Plans come and go, but I do have one rule that I refuse to break: I’ll only make videos that I want to make. Conventional logic makes this sound unrealistic and childish, but it’s vital for maintaining a sense of integrity. You can pretend to be excited about something in writing, but there’s no hiding the truth when you’re being filmed. Hop onto any major US gaming website, and you’re sure to be greeted by a couple of guys cracking out words like ‘amazing’ and ‘innovative’ whilst looking like they’re on the verge of topping themselves. People aren’t stupid, and you can’t fake passion. 

2. It feels as though most sites aren’t really utilising the possibilities of video as a means of thinking and talking about games. Would you agree? Very few sites did what you did and made a video of the faults in Bioshock Infinite - most just wrote really long articles…
My Bioshock Infinite video was a strange one, because in many ways the structure was identical to a lengthy written article. I planned each point out well in advance, and ordered them in a way that would maintain good pacing and a sensible argument. I’ve always rolled my eyes at lengthy op-ed pieces, but really this was just that in video form. The difference between written pieces and video is YouTube Analytics: 40% of people who watched it stayed with the video right up until the end, with the audience retention only dropping below 50% at the eight-minute mark. Knowing exactly when people are wandering off gives you much better feedback for the quality of pacing in your work, which is something that long-form written work often lacks. What I found fascinating in the aftermath was how few opinion round-ups I read even contained a mention of video as a medium. I wouldn’t call it a stigma, but there’s a definite sense from those within the industry that intelligent analysis is still the reserve of traditional written pieces. Most sites don’t use video in an intelligent way because they’ve become obsessed with churning out regular content. It’s unfortunate that the rise of video has been parallel with such tough times for the media - outlets that previously had more integrity are now obsessed with profit margins. Industry veterans in the world of words are stoically defending the integrity they created, but the fresh - and profitable - video medium hasn’t really stood a chance. Most professionally created gaming videos don’t rock the boat or ask tough questions, they just provide something that you can briefly gawp at. It’s a throwback to the passive TV generation; a relic of broadcasting that deserves to be obsolete.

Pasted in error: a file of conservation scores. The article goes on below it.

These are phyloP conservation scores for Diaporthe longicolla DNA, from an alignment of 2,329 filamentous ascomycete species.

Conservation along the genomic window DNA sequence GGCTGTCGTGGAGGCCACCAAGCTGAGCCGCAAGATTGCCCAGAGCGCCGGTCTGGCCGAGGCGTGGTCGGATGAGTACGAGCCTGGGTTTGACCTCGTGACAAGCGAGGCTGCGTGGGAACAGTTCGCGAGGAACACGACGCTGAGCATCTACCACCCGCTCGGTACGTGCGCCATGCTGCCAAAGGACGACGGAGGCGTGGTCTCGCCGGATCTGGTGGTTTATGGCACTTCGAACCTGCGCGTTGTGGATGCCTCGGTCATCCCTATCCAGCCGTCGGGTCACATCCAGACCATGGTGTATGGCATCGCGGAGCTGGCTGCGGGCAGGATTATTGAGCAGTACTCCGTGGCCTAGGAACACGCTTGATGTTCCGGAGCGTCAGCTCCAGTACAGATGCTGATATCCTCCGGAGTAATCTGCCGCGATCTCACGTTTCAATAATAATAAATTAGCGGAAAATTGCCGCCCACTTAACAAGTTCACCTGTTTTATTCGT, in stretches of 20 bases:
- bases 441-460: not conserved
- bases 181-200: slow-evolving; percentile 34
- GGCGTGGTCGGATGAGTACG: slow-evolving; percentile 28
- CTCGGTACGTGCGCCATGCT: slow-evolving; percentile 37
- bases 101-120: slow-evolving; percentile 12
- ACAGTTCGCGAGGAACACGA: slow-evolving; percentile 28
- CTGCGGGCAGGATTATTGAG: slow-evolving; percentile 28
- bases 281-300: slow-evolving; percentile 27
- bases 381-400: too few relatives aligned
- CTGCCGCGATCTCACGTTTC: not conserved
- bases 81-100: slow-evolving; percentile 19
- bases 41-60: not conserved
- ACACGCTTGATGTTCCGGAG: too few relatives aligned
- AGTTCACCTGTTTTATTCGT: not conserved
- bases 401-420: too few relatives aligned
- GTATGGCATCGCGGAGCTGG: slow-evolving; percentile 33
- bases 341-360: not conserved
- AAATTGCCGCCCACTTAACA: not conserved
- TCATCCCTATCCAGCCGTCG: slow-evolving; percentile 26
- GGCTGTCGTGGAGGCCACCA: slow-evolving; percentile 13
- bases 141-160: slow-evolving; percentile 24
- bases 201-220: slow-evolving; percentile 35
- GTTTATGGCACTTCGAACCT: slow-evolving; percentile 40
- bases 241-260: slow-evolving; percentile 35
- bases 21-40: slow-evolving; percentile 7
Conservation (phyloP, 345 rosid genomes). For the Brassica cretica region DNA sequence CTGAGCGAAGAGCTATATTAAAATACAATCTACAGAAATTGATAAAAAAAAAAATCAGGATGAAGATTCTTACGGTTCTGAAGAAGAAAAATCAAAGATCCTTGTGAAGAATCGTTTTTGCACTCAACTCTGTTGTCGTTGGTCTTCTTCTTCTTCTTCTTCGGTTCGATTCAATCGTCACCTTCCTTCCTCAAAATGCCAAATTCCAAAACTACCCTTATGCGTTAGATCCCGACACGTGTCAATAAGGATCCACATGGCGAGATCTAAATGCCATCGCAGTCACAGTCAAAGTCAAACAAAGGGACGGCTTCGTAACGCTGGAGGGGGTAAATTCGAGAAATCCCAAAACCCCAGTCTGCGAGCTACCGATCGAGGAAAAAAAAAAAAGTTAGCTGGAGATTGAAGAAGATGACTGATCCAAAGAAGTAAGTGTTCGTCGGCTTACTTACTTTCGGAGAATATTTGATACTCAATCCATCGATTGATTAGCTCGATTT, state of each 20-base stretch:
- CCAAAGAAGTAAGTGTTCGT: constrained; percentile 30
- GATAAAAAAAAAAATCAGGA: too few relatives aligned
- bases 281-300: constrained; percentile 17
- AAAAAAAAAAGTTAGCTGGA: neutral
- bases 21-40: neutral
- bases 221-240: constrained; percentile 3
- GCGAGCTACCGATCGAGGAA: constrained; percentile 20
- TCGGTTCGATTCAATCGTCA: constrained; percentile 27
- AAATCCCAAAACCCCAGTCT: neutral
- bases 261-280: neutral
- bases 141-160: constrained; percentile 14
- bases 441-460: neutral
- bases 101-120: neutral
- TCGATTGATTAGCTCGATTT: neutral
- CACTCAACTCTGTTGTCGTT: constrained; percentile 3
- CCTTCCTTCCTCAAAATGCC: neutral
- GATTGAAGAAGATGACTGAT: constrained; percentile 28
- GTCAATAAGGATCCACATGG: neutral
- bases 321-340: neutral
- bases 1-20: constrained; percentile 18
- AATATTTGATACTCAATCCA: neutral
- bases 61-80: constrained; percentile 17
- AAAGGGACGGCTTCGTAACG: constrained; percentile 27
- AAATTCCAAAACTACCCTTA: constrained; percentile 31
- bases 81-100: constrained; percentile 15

3. What are your influences  in terms of the way you approach video? Do you consciously take ideas or approaches from other places?
I have all of my best ideas on the bike or in the shower, so my main approach tends to be doing lots of cycling. I don’t directly take ideas from anywhere, but I do think it’s important to look at what works. Something I learnt whilst working alongside the terrifically talented and preposterously named Edwin Evans-Thirlwell is that it’s possible to create populist content without doing stuff that’s stupid or cheap. I don’t think reinventing the wheel is helpful, so my starting point is always to look at what sort of videos people already like, and then trying to adapt the formula to make it unique, or simply improve it. If you’re going to do something that’s already been done, you’d better be damn sure you’ve done it better. The areas where I’ve clearly borrowed format ideas are in stuff like ‘Let’s Play’ videos on YouTube and the Twitch live streaming stuff we do on Tuesdays and Thursdays. The only time I’ll ever try and replicate ideas like these, however, is when I’m trying to understand what makes them so successful - once you understand why, you can use that knowledge elsewhere.